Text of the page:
How Digitizing Fuji Provia 400X + Velvia 100 with the Nikon Z6 Led Me to a Discovery
Four weeks ago, I finally received the Nikon Z6. And until last week, it was still inside the box. With this being a new year, it only made sense to start the blog’s season opener by taking it off the bench. So naturally, I dug up the box, opened it up, took the camera out for a quick practice drill, sighed, and then put it back inside the box again. Did you think I was going to review it? I’m already behind the curve with this camera. Besides, I had something urgent I needed to do. Only problem is, everyone was too busy to assist.
You’d think with a full roster, the blog would have enough talent in the bullpen. But sometimes, no amount of preparation is enough. Anna has been on the disabled list since November - or rather on loan - playing in the farm league across the Taiwan Strait. Meanwhile Lydia, who had just come back after a short absence from the game, had a prearranged commitment to fulfill. As for Judit, a morning engagement ran into extra innings, making any hopes of a double header effectively a technical rain out.
What is a major league blogger like myself to do? Reach deeper for relief? It was then I decided to get on the horn to call up a free agent. It was a shot out in left field, with me already falling behind in the count. But as luck would have it, Olga was within the ballpark of the neighborhood and surprisingly ready to start. Seriously, what are the odds? With daylight shorter this late in the season, and the lamps too dim for a night game, I was eager to play ball right away. After all, I needed to shoot slower speed film.
I was in a hurry for reasons that will become apparent later this year. But for the purposes of today’s blog entry, I want to discuss an issue that has become a constant source of annoyance to me. Ever since I shot the new Ektachrome E100, I’ve been somewhat unsatisfied with the results. Every image I’ve shared thus far has fallen short of even reaching the warning track. Given how I’ve struck out with Ektachrome, one can only conclude I’m a horrible photographer, or the film I was using was flawed.
Occam’s razor would suggest the former is the reason. But with hope springing eternal, I opted to believe the latter. The new Ektachrome must be flawed. It must be the film at fault. Ektachrome today is not the same film as Ektachrome of yore. It has a new formulation, I comforted myself. Because of that, I decided to embark on a quest to prove I wasn’t a horrible photographer to myself. With that being the case, logic insisted I undergo the due diligence to determine how I’d fare with other color reversal film.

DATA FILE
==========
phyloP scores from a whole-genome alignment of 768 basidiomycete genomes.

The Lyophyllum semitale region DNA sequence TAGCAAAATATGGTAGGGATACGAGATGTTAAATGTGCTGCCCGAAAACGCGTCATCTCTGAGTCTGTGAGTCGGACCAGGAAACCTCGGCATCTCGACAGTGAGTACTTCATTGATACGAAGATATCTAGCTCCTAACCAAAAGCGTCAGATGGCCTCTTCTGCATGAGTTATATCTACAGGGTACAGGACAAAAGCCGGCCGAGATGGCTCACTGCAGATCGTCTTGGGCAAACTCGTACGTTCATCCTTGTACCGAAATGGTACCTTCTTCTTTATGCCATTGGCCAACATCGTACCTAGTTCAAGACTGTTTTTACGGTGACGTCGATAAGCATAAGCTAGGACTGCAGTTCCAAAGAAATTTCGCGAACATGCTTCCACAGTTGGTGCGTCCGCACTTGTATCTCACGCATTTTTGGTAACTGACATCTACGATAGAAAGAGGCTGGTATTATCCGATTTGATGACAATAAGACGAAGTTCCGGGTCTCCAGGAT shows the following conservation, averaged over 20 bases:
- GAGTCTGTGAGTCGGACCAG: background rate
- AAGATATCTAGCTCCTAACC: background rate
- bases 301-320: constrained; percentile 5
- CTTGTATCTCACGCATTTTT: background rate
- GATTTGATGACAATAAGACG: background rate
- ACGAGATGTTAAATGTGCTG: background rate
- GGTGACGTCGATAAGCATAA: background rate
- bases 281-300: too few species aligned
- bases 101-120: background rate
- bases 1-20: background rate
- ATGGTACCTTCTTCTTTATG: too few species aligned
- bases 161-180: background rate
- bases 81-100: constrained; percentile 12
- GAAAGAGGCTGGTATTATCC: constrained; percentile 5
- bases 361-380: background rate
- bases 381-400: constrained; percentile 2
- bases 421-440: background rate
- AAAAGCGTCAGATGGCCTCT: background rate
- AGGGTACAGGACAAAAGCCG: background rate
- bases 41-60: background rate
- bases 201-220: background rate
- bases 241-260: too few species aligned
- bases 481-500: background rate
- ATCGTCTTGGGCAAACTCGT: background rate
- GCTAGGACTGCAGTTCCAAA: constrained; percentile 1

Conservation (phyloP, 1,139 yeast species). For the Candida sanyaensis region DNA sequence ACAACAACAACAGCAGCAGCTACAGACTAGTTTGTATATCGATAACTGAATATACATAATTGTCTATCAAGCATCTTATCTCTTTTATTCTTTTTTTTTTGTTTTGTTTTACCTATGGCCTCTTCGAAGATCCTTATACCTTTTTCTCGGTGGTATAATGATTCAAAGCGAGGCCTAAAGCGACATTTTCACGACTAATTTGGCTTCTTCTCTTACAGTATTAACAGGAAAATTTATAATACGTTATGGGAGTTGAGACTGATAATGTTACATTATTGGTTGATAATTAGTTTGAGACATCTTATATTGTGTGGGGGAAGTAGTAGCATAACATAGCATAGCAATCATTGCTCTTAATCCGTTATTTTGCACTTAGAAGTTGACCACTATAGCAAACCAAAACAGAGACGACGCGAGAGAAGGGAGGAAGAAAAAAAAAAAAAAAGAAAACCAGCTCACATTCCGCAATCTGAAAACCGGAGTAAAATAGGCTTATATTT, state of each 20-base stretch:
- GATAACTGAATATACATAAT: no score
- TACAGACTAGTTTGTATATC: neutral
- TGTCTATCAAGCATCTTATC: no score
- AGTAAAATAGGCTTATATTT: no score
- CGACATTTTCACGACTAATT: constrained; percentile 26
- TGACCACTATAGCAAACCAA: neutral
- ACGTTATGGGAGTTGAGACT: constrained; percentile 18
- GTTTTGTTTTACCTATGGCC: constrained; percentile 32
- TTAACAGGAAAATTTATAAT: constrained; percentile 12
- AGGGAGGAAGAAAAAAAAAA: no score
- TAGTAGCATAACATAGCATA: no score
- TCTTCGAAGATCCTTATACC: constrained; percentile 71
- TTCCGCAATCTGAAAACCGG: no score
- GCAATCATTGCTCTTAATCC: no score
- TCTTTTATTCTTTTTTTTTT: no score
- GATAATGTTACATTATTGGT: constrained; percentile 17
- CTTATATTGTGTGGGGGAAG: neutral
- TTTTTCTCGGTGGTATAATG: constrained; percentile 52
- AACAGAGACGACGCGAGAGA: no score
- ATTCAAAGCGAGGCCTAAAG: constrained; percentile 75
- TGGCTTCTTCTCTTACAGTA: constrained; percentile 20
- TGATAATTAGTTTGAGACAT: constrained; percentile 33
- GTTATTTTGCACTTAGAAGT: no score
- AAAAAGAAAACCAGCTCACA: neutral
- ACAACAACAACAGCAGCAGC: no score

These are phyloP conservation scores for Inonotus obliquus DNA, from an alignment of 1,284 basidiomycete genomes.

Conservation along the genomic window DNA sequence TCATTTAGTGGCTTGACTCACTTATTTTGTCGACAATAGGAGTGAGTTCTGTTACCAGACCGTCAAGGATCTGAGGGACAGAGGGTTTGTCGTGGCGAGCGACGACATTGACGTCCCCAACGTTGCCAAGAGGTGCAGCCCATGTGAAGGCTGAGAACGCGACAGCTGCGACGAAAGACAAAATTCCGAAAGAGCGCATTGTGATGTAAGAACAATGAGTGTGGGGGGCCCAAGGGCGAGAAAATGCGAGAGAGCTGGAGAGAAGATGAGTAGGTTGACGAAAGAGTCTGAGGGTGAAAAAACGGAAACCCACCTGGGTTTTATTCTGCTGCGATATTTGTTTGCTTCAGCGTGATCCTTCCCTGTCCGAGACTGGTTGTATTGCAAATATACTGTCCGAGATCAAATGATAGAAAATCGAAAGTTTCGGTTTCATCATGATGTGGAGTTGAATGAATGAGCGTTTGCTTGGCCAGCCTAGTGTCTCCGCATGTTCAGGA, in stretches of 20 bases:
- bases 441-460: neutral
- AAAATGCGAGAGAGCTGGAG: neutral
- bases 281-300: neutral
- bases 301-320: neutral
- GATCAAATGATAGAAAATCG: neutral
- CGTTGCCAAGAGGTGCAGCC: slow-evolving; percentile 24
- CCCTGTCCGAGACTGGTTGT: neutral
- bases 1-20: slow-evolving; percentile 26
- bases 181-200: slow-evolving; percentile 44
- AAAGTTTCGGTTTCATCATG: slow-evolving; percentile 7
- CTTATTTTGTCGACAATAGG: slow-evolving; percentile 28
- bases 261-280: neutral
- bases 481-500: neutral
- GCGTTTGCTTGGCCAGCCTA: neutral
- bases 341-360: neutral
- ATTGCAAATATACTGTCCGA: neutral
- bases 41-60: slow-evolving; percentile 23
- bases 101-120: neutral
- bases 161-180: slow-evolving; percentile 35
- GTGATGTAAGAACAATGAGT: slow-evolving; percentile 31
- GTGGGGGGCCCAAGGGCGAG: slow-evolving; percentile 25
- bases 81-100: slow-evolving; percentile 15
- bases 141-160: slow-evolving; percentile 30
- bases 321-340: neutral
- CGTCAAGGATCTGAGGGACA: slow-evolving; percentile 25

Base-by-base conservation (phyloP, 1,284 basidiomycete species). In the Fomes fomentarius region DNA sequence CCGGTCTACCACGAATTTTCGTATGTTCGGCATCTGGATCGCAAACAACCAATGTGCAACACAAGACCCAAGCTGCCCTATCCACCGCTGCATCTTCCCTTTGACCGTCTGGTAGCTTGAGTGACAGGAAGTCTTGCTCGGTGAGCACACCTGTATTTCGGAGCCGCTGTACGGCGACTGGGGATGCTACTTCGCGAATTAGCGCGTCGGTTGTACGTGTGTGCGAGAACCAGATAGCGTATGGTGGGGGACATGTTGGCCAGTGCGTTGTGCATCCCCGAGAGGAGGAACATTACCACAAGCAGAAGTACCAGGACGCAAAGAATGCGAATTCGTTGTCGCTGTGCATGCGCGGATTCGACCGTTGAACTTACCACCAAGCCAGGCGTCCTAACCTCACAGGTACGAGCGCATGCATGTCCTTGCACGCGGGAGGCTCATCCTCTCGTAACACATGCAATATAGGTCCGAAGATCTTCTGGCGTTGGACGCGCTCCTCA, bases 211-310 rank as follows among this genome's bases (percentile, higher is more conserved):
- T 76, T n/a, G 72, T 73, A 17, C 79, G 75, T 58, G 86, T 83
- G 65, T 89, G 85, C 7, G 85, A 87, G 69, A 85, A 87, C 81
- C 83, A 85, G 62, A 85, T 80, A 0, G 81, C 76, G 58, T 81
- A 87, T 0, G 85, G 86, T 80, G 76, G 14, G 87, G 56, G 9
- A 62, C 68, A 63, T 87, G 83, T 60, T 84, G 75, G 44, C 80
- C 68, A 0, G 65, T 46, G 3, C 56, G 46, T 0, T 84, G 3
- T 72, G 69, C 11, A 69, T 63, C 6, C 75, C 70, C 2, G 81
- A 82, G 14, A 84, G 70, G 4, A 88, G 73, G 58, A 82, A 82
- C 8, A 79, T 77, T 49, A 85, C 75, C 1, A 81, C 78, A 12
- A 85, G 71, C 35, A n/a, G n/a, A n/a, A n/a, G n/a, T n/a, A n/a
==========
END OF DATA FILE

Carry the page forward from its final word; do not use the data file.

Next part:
Unfortunately, there aren’t many alternatives left in current production. In the last decade, film manufacturers have whittled down their offerings of color reversal film - with the loss of Kodachrome being the most notable casualty. Even so, I still managed to get my hands on a couple of rolls of soon to be expired color reversal film - including some Agfa CT Precisa 100 and some FujiFilm Velvia 100. Most recently, I even scored myself some FujiFilm Provia 400X - albeit expired for a period between eighteen to twenty-four months.
Having assembled a good supply of color reversal film, determining how I’d fare with them was the next order of business. I was eager to test out what I wanted to believe - in order to clear my good name - albeit only to myself. The way I figured it, if I can hit any of these other color reversal film out of the park, then it must mean that new Ektachrome is a shadow of its former or rather original self. But more importantly, it would also mean I’m not a horrible photographer - being the more important of the two findings.
So how did I do? Let’s just say I popped a blooper up in the infield. It was horrible. I was a horrible. From all the available evidence, from frame to frame, I could only surmise the worst. I mean, what ever happened to all the vivid colors? It’s suppose to be fabled, legendary dare I say. However, what I ended up getting from the Pakon F135 couldn’t be any further from what I expected. All the images I captured were deeply muted in saturation, with shadows noticeably muddy and highlights falling flat.